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Primate defends faith schools & warns on abortion

By Susan Gately - 23 January, 2016

Dr Richard Clarke, Church of Ireland Primate of Ireland

Archbishop Richard Clarke, Church of Ireland Primate of All Ireland.

The Church of Ireland Primate of All Ireland, Archbishop Richard Clarke, has defended faith schools saying they play an important role in society.

In an interview with The Irish Catholic this week, Archbishop Clarke commented that the “notion that denominational education is no longer fit for purpose is more a political notion than actually something that will stand up”.

He added that it is his firm belief that there remains in Ireland today “a legitimate place for schools that are of a denominational hue”.

Archbishop Clarke also warned of a potential “eugenics culture” in Ireland should current abortion laws be liberalised.

On the current drive to force a referendum towards repealing the constitutional protection for the unborn, the Archbishop warned that it could “begin a process where if there is any risk that a child may be disabled in any way, then a mother will be under pressure to have an abortion”.

Reiterating the Anglican Church’s belief in the right to equal protection of the mother and unborn, Dr Clarke said, “We have never ever said there should be an open door to abortion on demand or anything of that kind.”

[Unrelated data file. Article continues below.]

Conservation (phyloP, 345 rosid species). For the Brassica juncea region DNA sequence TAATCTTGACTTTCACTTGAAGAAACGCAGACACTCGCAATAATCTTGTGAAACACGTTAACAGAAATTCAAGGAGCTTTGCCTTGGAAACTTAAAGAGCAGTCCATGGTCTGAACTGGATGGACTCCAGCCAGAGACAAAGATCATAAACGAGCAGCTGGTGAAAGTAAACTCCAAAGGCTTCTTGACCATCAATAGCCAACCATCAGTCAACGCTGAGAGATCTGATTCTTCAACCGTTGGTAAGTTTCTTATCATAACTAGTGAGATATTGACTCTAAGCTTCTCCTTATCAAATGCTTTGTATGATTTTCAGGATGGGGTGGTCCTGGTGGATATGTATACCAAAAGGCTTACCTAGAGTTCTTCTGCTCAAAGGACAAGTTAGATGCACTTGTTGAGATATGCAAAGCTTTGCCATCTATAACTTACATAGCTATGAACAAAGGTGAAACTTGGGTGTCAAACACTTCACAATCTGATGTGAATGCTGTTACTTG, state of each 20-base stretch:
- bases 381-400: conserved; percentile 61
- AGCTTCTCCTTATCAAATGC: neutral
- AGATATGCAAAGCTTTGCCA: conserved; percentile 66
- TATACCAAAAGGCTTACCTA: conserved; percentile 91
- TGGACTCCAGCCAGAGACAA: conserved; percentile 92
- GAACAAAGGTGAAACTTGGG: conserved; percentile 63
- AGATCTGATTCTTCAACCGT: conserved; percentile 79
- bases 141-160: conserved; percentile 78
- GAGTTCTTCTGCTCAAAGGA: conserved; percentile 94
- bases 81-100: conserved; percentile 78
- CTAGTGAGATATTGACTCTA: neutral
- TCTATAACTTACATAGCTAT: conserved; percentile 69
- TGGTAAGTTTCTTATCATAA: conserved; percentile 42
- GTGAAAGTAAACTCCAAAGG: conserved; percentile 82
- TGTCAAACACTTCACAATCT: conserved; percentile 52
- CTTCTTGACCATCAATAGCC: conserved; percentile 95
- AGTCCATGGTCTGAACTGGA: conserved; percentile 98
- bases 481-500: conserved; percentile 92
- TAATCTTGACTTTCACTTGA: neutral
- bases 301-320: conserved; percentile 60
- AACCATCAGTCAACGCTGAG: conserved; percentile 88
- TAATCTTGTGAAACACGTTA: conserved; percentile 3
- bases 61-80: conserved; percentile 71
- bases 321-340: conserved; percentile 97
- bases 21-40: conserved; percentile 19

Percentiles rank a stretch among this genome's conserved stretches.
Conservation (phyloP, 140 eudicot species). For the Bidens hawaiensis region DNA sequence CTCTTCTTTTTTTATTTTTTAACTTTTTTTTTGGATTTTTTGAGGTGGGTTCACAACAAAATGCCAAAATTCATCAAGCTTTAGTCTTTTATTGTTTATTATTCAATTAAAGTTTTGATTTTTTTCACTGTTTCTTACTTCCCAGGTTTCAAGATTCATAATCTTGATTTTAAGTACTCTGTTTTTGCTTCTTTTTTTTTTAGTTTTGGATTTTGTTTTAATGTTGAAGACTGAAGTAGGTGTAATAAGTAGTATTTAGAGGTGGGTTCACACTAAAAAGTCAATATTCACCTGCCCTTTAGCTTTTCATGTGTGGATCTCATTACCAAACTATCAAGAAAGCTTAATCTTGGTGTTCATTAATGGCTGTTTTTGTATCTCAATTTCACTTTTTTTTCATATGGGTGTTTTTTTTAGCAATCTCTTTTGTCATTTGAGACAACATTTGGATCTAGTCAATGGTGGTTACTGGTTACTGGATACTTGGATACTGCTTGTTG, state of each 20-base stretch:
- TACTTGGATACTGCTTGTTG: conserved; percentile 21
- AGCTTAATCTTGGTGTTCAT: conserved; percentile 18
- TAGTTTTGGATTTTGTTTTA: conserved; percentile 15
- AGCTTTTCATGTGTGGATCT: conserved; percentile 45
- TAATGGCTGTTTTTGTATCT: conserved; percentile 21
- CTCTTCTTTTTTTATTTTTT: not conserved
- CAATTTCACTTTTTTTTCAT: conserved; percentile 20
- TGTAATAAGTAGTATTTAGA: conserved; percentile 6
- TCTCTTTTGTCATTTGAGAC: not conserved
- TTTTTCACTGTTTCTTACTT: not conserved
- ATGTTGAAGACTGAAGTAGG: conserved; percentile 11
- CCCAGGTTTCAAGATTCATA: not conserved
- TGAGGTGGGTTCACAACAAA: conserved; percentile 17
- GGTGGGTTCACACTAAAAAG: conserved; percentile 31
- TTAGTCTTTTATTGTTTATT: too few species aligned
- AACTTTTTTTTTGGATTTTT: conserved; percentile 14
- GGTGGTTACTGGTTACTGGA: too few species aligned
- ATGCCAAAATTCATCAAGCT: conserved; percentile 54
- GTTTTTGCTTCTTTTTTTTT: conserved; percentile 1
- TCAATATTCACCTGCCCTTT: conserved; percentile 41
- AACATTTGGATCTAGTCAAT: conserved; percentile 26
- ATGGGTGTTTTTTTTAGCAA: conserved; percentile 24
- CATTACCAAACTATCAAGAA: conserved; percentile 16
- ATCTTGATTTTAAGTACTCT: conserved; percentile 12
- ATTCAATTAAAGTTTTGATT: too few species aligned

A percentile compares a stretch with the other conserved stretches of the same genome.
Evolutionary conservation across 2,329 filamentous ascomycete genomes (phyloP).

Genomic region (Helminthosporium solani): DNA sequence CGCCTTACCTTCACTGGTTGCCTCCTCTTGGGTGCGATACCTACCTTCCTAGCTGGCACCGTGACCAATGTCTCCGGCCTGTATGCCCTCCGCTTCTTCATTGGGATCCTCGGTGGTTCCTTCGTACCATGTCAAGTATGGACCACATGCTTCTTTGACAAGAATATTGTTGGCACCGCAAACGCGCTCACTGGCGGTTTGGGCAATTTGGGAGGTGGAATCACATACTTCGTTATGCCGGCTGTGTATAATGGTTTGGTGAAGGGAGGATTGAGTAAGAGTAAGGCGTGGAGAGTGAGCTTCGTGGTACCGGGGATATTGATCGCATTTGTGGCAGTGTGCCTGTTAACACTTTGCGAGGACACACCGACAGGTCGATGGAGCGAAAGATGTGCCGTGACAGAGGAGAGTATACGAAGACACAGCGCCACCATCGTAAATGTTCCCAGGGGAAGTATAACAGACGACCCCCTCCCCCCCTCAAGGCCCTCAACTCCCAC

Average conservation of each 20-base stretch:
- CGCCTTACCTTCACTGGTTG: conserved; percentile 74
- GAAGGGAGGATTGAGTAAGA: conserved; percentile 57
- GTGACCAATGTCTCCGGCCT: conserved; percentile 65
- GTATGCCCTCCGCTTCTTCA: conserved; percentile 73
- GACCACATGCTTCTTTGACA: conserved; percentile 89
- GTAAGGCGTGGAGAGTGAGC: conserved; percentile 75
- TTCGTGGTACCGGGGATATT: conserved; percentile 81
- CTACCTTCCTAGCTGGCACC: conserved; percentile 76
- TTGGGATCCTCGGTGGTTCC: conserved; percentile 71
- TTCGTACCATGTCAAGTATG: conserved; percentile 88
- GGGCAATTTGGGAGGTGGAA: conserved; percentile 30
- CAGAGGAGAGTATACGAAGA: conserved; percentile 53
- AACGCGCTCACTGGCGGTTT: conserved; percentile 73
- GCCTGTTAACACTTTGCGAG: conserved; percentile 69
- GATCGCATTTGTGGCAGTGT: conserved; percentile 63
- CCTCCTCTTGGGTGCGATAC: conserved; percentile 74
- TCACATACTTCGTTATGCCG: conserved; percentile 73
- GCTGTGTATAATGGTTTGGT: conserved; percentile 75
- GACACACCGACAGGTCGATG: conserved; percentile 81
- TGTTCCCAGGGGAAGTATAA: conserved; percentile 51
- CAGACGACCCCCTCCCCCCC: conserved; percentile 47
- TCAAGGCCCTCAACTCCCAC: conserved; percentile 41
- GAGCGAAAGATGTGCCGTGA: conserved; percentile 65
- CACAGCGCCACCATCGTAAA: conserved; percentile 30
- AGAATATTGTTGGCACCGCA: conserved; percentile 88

He further warned people against viewing the beginning of life as a ‘happening’ and not a gift, and the end of life as just an ‘event’.

“I think one needs to be extremely careful when you go down a track of saying human life is anything other than a gift,” he said.

“Sometimes at the end of life, when someone is dying, it is very hard to see that this is still a gift of life and at the beginning of life, with the unborn child, sometimes it must be very difficult to believe that this in Christian terms is a gift. But I think once we start to lose that you can be brought to very dangerous places.”

Dr Clarke also expressed hope that commemorations around the centenaries of the Easter Rising and the Battle of the Somme would not lead to further divisions.

1916 is part of what has made this country and we need to commemorate it well and properly and constructively, but the First World War was also at its height at that time, particularly the Somme, he said.

“Theologically and socially and politically we should be big enough to be able to look at the totality and see why it has got us where we are.”

Meanwhile, Catholic Schools Week which runs from Sunday 31 January to Saturday 6 February 2016 is to be launched on Monday 25 January 2016 at Mount Mercy College, Model Farm Road, Bishopstown, Co Cork.

Catholic Schools Week is an all-Ireland annual event which invites Catholic schools to give expression in a special way to the ethos of Catholic education. The theme for 2016 is ‘Catholic Schools: Challenged to Proclaim God’s Mercy’.

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